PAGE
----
The Texas legislature created Sherman County in 1876, naming it for Texas Revolutionary soldier Sidney Sherman. The county was attached to Olham county for judicial purposes until 1889, when there was sufficient population to organize. The first county seat was at Coldwater, a community founded near the geographic center of the county by the Loomis family. In 1890, a one-story stone courthouse was built. Coldwater soon boasted a post office, the county jail, a hotel, mercantile store and newspaper.Recorded Texas Historical Landmark
In 1901, Stratford, located in the northwest part of the county on the newly constructed Rock Island Railroad, won a controversial election to move the county seat from Coldwater. Officials moved the county records during the night and held a special session of commissioners court to secure the rights to the county seat. After the controversy faded, a two-story frame courthouse with cupola was built at this site.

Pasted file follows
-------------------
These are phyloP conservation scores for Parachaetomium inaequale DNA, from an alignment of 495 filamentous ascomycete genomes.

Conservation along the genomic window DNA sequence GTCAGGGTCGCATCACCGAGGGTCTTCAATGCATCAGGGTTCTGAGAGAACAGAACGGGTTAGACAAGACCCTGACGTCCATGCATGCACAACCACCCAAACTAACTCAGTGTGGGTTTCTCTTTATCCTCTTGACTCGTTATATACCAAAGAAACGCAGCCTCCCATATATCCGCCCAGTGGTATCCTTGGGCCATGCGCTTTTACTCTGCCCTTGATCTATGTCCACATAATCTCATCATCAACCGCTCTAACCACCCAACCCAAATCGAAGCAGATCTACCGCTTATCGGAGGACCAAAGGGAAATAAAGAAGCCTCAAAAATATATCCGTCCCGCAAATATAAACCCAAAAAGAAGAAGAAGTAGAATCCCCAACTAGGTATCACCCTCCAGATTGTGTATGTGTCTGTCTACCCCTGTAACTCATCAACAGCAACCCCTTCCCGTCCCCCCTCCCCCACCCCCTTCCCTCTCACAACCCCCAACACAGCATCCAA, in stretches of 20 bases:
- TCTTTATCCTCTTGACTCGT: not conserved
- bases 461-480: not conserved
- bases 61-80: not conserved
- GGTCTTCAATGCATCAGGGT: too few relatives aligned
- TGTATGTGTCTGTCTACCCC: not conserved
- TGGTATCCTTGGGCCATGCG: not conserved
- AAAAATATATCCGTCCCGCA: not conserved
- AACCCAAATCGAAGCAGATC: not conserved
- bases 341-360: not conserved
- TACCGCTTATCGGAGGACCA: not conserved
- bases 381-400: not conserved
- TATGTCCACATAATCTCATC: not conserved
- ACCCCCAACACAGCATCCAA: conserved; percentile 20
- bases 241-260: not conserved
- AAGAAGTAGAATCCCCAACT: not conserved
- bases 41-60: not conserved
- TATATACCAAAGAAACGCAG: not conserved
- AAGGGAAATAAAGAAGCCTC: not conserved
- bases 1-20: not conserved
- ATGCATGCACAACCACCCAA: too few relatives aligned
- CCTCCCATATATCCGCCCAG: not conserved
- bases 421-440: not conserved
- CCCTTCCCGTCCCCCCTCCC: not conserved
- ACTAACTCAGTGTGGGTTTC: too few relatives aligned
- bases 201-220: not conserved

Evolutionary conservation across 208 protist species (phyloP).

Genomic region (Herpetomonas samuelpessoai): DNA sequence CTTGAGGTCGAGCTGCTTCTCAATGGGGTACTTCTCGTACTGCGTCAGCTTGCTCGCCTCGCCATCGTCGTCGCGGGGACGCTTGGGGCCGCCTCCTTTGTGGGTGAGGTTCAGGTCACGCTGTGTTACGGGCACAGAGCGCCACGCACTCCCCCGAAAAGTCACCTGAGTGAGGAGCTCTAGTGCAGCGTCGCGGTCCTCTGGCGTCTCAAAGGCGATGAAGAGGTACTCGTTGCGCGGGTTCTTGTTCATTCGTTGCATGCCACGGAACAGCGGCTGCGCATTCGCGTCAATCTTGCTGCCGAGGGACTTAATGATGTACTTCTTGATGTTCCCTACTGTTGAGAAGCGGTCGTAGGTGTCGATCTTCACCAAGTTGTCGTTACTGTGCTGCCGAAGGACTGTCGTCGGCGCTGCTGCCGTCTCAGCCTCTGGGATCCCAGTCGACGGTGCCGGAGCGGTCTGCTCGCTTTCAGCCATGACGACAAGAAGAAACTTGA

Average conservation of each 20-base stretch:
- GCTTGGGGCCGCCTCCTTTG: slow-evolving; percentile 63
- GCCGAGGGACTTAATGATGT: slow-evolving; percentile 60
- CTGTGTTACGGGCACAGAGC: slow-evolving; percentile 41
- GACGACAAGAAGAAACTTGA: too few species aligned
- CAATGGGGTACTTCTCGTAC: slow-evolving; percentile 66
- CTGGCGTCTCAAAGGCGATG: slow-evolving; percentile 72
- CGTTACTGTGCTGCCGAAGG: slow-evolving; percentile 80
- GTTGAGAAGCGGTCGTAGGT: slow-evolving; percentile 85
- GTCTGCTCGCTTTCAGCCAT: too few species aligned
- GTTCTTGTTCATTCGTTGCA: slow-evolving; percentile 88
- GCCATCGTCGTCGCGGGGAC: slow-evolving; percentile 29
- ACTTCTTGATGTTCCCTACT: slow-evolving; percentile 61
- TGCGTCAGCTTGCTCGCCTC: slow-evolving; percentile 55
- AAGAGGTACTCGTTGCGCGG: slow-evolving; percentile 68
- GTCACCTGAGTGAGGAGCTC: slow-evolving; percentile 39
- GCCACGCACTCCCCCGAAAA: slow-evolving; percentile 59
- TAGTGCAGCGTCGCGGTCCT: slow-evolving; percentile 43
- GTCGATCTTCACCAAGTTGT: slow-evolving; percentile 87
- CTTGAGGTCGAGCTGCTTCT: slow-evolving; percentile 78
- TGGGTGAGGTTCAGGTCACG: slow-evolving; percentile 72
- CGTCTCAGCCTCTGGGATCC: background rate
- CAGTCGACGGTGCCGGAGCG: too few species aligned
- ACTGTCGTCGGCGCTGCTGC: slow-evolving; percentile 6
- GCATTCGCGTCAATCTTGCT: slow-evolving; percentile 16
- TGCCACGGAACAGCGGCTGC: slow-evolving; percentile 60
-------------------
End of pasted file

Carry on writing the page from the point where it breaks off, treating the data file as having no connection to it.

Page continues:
Fire destroyed the frame courthouse in April 1922. In June, Sherman County citizens voted on two important issues. First, an election was held on whether to move the county seat from Stratford to Texhoma, also on the Rock Island along the Oklahoma border. Stratford prevailed by a vote of 370 to 209. A week later, $62,500 in bonds for a new courthouse was approved by a vote of 322 to 81. The commissioners court chose the Amarillo firm of Parker & Rittenberry as architects and J.W. Mordecai as contractor. Commissioners court met in the Christian Church until construction was completed in summer 1923. The two-story concrete courthouse with raised basement displays classical revival styling in its symmetrical facades and ionic columns. The exterior is running bond brick with cast stone detailing.